Journal Archive

Platinum Metals Rev., 1983, 27, (1), 8

Hydrogen Detector Uses Silver-Palladium Probe

  • D.J.A.

Embrittlement caused by hydrogen inclusions is a well known phenomenon which affects many metals and alloys including steel, titanium, zirconium and uranium. The mechanism by which embrittlement occurs varies with the metal or alloy under attack, and in certain alloys failure can result from the incorporation of less than 10 ppb of hydrogen. This can happen at any stage in the initial manufacture or subsequent processing, or by corrosion during service. Its effects could be catastrophic in the case of high strength steels and titanium alloys used in the nuclear, petrochemical, power generation and aircraft industries. Clearly, there is an industrial requirement for probes able to detect minute traces of hydrogen.

A recent development by the Lawrence Electronics Company of Seattle, Washington, has resulted in a probe which utilises the unique properties of the platinum group metals, particularly palladium and its alloys, to rapidly dissociate and absorb hydrogen (G. M. Lawrenson and J. F. Lawrence, Proc. 18th Annu. Airline Plat. Met. Finish. Forum, Orlando, Florida, March 16th–18th, 1982; reprinted as SAE 820604; see also T. Archbold, J. Sukalac and J. C. Picard, Third Int. Cong. Hydrogen Mater., Paris, June 1982).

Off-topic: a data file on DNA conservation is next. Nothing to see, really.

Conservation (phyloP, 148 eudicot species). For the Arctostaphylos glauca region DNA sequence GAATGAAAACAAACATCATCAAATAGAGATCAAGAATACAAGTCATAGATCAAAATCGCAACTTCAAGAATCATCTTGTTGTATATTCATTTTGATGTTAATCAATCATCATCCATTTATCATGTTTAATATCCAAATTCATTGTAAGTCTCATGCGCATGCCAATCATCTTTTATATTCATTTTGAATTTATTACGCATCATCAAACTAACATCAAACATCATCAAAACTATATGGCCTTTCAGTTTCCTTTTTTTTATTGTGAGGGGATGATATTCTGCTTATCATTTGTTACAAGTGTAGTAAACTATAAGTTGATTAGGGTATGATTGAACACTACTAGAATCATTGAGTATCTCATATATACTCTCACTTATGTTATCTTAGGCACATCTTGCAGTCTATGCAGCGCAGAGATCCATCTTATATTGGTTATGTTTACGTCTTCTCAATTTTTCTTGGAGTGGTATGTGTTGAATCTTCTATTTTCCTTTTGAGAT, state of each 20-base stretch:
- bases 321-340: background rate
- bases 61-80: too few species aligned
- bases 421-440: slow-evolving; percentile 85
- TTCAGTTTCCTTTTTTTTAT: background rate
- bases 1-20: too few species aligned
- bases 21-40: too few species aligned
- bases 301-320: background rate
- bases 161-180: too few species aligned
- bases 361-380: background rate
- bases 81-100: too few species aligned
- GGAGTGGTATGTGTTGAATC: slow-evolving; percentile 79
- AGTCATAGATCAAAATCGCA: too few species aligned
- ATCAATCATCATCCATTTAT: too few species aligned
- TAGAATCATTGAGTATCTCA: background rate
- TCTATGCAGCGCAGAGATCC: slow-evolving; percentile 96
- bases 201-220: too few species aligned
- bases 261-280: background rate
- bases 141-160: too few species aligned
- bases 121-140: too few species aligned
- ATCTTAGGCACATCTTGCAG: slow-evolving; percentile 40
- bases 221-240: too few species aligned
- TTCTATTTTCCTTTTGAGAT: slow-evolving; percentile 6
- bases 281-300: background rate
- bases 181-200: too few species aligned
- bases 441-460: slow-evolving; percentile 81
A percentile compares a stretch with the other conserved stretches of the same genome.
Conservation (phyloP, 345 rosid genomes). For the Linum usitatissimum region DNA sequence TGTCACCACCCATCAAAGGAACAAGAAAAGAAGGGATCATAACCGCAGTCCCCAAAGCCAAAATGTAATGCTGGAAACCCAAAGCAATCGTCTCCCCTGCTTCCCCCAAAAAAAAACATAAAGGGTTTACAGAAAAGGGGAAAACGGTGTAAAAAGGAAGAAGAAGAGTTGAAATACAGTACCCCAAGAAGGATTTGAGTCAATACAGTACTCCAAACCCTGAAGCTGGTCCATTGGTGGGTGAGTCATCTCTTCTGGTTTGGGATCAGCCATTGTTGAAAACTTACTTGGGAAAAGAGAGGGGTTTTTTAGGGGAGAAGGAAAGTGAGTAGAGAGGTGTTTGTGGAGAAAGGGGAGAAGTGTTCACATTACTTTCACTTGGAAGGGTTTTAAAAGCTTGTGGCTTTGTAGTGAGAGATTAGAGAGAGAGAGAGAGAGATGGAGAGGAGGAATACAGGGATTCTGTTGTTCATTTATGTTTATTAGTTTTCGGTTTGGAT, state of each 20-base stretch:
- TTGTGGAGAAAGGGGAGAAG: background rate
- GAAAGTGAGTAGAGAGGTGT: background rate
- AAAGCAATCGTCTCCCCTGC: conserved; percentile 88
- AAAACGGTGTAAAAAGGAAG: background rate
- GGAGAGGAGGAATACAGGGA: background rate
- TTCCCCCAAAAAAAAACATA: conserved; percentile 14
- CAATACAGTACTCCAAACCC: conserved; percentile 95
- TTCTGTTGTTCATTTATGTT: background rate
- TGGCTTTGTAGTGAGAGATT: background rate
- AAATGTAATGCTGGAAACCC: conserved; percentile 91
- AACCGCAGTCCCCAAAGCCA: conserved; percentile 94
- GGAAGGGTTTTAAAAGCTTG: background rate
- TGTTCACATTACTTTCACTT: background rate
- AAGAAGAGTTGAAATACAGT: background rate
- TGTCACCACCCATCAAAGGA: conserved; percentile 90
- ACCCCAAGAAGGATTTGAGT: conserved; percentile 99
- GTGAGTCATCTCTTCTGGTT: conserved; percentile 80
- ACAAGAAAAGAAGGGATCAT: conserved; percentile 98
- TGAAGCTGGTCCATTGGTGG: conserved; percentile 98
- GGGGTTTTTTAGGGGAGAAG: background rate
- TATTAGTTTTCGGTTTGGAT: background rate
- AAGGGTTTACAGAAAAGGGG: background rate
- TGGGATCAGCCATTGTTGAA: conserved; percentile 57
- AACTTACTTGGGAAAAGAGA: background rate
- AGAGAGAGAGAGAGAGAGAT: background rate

The probe, which may for example be used to measure the hydrogen gas given off during the corrosion of steel or present in steel as a result of cadmium plating, incorporates a glass encapsulated ion gauge with a 25 weight per cent silver-palladium capillary needle which acts as diffusion membrane between the sampling environment and the detector. A tungsten filament inside the capillary heats the silver-palladium to a temperature at which hydrogen has high diffusivity. Therefore the hydrogen enters the test chamber where it is ionised by the electron current flowing between the electron emitter and the electron collector. The H+ ions are attracted to the hydrogen collector where an electric current proportional to the hydrogen pressure is generated. The high sensitivity and short response time of the detector enables it to be an effective means of measuring hydrogen present in parts per billion.

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